Dawkins is wrong about GodROGER SCRUTON
Faced with the spectacle of the cruelties perpetrated in the name of faith, Voltaire famously declared organised religion to be the enemy of mankind. Richard Dawkins, whose TV series The Root of all Evil? concludes next Monday, is the most influential living example of this tradition.
This analogical extension of the theory of biological reproduction has a startling quality. It seems to explain the extraordinary survival power of nonsense, and the constant 'sleep of reason' that, in Goya's engraving, 'calls forth monsters'. Faced with a page of Derrida and knowing that this drivel is being read and reproduced in a thousand American campuses, I have often found myself tempted by the theory of the meme. The page in my hand is clearly the product of a diseased brain, and the disease is massively infectious: Derrida admitted as much when he referred to the 'deconstructive virus'.
Nevertheless, let us grant Dawkins his stab at a theory. We should still remember that not every dependent organism destroys its host. In addition to parasites there are symbionts and mutualists — invaders that either do not impede or positively amplify their host's reproductive chances. And which is religion? Why has religion survived, if it has conferred no benefit on its adepts? And what happens to societies that have been vaccinated against the infection — Soviet society, for instance, or Nazi Germany — do they experience a gain in reproductive potential? Clearly, a lot more research is needed if we are to come down firmly on the side of mass vaccination rather than (my preferred option) lending support to the religion that seems most suited to temper our belligerent instincts, and which, in doing so, asks us to forgive those who trespass against us and humbly atone for our faults.
Maybe religion is to this extent like maths: that its survival has something to do with its truth. Of course it is not the literal truth, nor the whole truth. Indeed, the truth of a religion lies less in what is revealed in its doctrines than in what is concealed in its mysteries. Religions do not reveal their meaning directly because they cannot do so; their meaning has to be earned by worship and prayer, and by a life of quiet obedience. Nevertheless truths that are hidden are still truths; and maybe we can be guided by them only if they are hidden, just as we are guided by the sun only if we do not look at it. The direct encounter with religious truth would be like Semele's encounter with Zeus, a sudden conflagration.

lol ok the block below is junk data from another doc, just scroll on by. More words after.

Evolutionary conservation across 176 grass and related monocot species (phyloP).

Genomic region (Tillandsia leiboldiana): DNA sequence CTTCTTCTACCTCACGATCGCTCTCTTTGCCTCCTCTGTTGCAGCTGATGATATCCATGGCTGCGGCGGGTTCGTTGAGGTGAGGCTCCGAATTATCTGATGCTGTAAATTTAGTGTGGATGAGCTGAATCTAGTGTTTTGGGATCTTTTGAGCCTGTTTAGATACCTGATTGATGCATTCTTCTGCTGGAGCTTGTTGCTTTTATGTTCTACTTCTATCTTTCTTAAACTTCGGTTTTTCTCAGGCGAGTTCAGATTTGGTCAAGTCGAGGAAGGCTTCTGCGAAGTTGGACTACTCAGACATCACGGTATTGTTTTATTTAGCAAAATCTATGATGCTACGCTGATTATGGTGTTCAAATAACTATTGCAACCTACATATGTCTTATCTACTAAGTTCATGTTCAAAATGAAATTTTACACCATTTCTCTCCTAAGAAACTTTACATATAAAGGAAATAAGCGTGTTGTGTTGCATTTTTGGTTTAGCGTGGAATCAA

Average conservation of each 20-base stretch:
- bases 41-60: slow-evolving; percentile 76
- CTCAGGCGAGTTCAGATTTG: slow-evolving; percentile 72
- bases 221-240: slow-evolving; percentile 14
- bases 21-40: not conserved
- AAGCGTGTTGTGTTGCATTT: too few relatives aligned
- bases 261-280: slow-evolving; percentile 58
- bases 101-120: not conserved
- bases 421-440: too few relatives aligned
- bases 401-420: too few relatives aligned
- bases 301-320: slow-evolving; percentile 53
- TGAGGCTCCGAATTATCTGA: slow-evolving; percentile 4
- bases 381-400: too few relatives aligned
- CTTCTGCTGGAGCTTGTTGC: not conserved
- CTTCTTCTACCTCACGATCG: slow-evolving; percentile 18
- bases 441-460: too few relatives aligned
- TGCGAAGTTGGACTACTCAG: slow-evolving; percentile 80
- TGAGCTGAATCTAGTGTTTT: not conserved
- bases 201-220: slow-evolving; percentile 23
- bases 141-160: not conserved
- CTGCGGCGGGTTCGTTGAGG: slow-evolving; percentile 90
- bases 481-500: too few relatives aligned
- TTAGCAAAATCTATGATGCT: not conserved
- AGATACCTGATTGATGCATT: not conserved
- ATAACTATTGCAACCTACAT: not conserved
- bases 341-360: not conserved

There is a tendency, fed by the sensationalism of television, to judge all human institutions by their behaviour in times of conflict. Religion, like patriotism, gets a bad press among those for whom war is the one human reality, the one occasion when the Other in all of us is noticeable. But the real test of a human institution is in peacetime. Peace is boring, quotidian, and also rotten television. But you can learn about it from books. Those nurtured in the Christian faith know that Christianity's ability to maintain peace in the world around us reflects its gift of peace to the world within. In a Christian society there is no need for Asbos, and in the world after religion those Asbos will do no good — they are a last desperate attempt to save us from the effects of godlessness, and the attempt is doomed.
Muslims say similar things, and so do Jews. So who possesses the truth, and how would you know? Well, we don't know, nor do we need to know. All faith depends on revelation, and the proof of the revelation is in the peace that it brings. Rational argument can get us just so far, in raising the monotheistic faiths above the muddled world of superstition. It can help us to understand the real difference between a faith that commands us to forgive our enemies, and one that commands us to slaughter them. But the leap of faith itself — this placing of your life at God's service — is a leap over reason's edge. This does not make it irrational, any more than falling in love is irrational. On the contrary, it is the heart's submission to an ideal, and a bid for the love, peace and forgiveness that Dawkins too is seeking, since he, like the rest of us, was made in just that way.
Roger Scruton. "Dawkins is wrong about God." The Spectator (January 13, 2006).
This article reprinted with permission from Roger Scruton. See his web site here.
Copyright © 2006 Roger Scruton
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